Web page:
The Hunger Artist by Franz Kafka, 1922
The magic trick:
The distillation of the hunger artist’s philosophy as a performer offered near the story’s end
Kafka is so damn oblique that you have to cling to those passing moments of clarity with every ounce of strength you have – presumably more strength than our hunger artist here.
Of course the fun in reading Kafka is the analysis, the crazy directions he pushes your interpretations. It’s pretty amazing. “The Hunger Artist” is wildly open for debate, but it does offer a very helpful conversation near the end.
The message isn’t perfectly clear, but the hunger artist’s words do point us in a certain direction. I don’t want to get too far down the interpretation road. That really isn’t the aim of this blog. But I will at least say that I take the story as a monument to the creative spirit – a passion that I have always found is born of rejection and escape more than it is acceptance and participation.
Whatever you think it’s about, the story is brilliant, and the hunger artist’s distillation of his philosophy as a performer is a key part of that brilliance. And that’s quite a trick on Kafka’s part.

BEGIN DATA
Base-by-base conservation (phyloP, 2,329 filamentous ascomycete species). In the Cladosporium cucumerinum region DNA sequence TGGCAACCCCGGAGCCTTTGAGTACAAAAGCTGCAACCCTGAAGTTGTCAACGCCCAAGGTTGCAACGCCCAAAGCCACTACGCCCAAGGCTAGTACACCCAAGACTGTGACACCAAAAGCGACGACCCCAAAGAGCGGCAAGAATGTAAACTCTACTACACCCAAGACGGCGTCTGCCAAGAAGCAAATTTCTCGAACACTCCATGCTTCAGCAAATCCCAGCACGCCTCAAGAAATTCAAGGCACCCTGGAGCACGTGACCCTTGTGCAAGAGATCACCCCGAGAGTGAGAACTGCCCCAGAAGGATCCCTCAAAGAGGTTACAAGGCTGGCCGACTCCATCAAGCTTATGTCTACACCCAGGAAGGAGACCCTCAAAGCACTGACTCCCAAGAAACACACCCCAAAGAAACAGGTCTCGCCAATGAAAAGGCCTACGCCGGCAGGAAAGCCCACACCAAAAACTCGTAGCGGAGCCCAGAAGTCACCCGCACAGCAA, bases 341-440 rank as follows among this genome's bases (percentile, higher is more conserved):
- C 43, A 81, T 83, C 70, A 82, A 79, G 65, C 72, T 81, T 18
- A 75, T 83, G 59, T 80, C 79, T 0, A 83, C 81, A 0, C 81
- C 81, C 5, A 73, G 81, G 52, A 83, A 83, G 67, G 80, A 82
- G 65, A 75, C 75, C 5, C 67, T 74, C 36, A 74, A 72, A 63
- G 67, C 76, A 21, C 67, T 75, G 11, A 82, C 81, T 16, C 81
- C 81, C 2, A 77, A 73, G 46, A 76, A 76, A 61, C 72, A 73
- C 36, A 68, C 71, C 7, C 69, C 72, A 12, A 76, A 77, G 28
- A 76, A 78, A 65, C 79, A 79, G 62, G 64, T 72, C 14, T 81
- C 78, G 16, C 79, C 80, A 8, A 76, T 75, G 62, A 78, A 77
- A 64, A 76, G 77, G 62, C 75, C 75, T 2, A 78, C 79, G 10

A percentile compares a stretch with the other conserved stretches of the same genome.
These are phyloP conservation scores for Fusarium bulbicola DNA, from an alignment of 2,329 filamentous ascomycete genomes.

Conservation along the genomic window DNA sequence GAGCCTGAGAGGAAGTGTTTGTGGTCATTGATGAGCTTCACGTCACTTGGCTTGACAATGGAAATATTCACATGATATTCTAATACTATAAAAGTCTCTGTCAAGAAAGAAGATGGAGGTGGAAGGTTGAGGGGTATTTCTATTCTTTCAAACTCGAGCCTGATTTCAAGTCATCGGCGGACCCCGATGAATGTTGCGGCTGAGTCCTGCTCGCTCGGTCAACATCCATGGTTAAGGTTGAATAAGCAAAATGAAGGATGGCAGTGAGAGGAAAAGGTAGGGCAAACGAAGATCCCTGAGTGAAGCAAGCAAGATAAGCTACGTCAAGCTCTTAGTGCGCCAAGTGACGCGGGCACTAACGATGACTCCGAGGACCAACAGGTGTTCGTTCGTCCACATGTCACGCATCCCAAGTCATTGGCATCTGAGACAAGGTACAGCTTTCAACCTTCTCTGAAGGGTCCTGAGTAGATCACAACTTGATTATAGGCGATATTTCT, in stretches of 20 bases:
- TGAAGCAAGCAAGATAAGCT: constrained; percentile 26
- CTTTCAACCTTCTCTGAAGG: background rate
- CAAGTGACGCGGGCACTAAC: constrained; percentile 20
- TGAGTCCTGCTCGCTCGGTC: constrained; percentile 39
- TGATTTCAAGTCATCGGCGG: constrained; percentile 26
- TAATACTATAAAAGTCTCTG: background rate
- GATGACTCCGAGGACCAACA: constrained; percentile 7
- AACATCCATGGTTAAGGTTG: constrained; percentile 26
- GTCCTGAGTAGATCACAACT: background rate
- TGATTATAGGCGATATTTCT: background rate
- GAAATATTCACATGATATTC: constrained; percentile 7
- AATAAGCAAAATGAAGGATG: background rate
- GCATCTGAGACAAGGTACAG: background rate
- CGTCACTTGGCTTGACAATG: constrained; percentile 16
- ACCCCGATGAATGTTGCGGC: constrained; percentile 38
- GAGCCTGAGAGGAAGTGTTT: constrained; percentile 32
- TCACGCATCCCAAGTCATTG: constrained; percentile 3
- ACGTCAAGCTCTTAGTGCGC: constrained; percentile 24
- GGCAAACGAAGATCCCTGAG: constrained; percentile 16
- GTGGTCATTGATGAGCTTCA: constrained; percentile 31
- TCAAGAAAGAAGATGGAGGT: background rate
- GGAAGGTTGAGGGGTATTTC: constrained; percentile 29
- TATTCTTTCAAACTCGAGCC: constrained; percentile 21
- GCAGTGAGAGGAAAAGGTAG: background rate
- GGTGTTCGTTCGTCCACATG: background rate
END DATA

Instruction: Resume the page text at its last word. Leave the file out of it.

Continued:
“Forgive me everything,” whispered the hunger artist. Only the supervisor, who was pressing his ear up against the cage, understood him. “Certainly,” said the supervisor, tapping his forehead with his finger in order to indicate to the spectators the state the hunger artist was in, “we forgive you.” “I always wanted you to admire my fasting,” said the hunger artist. “But we do admire it,” said the supervisor obligingly. “But you shouldn’t admire it,” said the hunger artist. “Well then, we don’t admire it,” said the supervisor, “but why shouldn’t we admire it?” “Because I had to fast. I can’t do anything else,” said the hunger artist. “Just look at you,” said the supervisor, “why can’t you do anything else?” “Because,” said the hunger artist, lifting his head a little and, with his lips pursed as if for a kiss, speaking right into the supervisor’s ear so that he wouldn’t miss anything, “because I couldn’t find a food which I enjoyed. If had found that, believe me, I would not have made a spectacle of myself and would have eaten to my heart’s content, like you and everyone else.”